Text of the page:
Should we remember, remember the 5th of November?

It’s Autumn. Time to get wrapped up in your big coat, scarf and wolly hat. Imagine yourself in a photoshoot fit for an autumnal catalogue, complete with playful smiles, kicking piles of scattered auburn leaves. In reality, the combination of hat, scarf and big coat can leave you sweating profusely because it’s actually a wee bit milder than you think it is. Nevertheless, imagine strolling in your local park and listening to the sound of leaves crunching underfoot; autumn in Britain, (if it’s not constantly raining), can be a good opportunity to go outdoors and socialise. Then when you get home after a brisk walk, you might settle down on the settee, all cozy in your big socks with a proper brew and biscuits. In your autumnal scene, did you imagine bombs going off or dogs persistently barking at neighbours’ fireworks late into the night? No, didn’t think so.

When I was younger, I couldn’t understand why our country seemingly celebrated a man who’d committed treason. The younger me clearly didn’t realise that fires were actually lit to burn Fawkes’ effigy to celebrate King James I survival, following the attempt on his life. You see, history was (is) not my strong point. Good thing that I was reminded about Guy Fawkes recently when I visited York Dungeons (where my sister was accused of cavorting naked in Ye olde Yorvik – which is a whole other story…).

Instead, when I grew up in Sheffield in the early 1990s, my Bonfire Night historical references were limited to walking past a few teenage lads outside the corner shop begging for a “penny for the guy”. Who invented that strange tradition? I wouldn’t mind if there was an effort that warranted a small financial donation for artistic flair – but drawing a marker-pen face on a stuffed bin liner and asking people to put change in your upside-down, knock-off Burberry cap so you can buy some fags, didn’t inspire me to donate any of my pocket money. Historically, it seems, young children used to ask for a penny for the guy and use the money for fireworks but I’m sure the lads I used to see were just collecting a few bob to go and get a few ‘tinnies’ to drink on the park. My Bonfire Nights weren’t spent begging but rather trying not to get burnt by flames or amateur firework displays where men (yes, I’m generalising) suddenly acquired expert knowledge of minor explosives for one night only and I pretended not to be worried that a rocket might just chase me around the back garden.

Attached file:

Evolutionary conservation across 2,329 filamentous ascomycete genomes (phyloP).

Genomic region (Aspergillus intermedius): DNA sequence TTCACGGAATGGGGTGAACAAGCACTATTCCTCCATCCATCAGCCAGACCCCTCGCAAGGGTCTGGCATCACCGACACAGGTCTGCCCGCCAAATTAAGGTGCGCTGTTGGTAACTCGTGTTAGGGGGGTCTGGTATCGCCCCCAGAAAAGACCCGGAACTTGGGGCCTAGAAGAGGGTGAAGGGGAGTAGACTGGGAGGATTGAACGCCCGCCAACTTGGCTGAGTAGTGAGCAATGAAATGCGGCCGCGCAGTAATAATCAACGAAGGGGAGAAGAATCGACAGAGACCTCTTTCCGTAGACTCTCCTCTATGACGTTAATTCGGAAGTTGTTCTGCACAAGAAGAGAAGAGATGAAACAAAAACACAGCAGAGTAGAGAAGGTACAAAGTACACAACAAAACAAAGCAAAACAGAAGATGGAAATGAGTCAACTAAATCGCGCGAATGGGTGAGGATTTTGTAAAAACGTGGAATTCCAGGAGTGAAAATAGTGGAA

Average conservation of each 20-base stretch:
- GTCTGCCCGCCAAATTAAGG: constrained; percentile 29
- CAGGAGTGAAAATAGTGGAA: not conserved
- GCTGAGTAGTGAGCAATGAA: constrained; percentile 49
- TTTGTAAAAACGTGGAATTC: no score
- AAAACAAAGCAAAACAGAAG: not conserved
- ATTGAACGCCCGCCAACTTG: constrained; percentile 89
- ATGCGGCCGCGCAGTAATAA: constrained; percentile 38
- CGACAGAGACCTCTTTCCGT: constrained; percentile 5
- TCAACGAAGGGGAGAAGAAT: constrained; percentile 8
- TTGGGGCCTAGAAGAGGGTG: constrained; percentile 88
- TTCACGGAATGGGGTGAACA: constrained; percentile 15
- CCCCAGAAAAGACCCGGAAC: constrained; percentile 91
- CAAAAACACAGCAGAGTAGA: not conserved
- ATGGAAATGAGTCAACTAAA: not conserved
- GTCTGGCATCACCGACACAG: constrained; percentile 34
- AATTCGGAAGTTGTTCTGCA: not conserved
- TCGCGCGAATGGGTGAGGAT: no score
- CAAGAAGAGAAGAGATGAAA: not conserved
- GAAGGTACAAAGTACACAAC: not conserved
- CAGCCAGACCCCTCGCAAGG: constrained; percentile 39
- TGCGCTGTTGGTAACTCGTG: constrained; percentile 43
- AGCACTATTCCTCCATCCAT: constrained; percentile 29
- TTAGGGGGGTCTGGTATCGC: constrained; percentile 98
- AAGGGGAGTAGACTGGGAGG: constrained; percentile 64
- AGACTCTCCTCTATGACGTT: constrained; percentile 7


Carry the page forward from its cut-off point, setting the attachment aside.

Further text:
I do have sympathy for people who are anti-bonfire night: people who have been harmed or frightened by fireworks. Poor pets who have to endure the deafening noises or the minority of anti-socials who have been known to put fireworks in wheelie bins as I’ve seen in the news or on neighbourhood forums. Why do some people have to spoil it? This week, I read an article in the local paper about a group of kids setting of fireworks in the city centre during the morning commute – the potential consequences don’t bear thinking about. I think of the extra pressure on our emergency services, having to respond to bonfire or mischievous night related incidents.

Having said that, I personally quite like Bonfire Night; it can be an excuse to meet up with friends and family, eat drink and be merry while watching pretty patterns in the night sky. I’ve already been to a spectacular firework display hosted my partner’s cricket club last week which brought pleasure to the families who attended. On Bonfire Night itself, I’ll be going to a family bonfire party where our priorities will be eating, drinking and socialising. And eating. And drinking. I’m looking forward to getting wrapped up and catching up with family. Whatever you’re reason for celebrating Bonfire Night or if you’re anti-5th November celebrations, I hope it’s enjoyable and a safe one.

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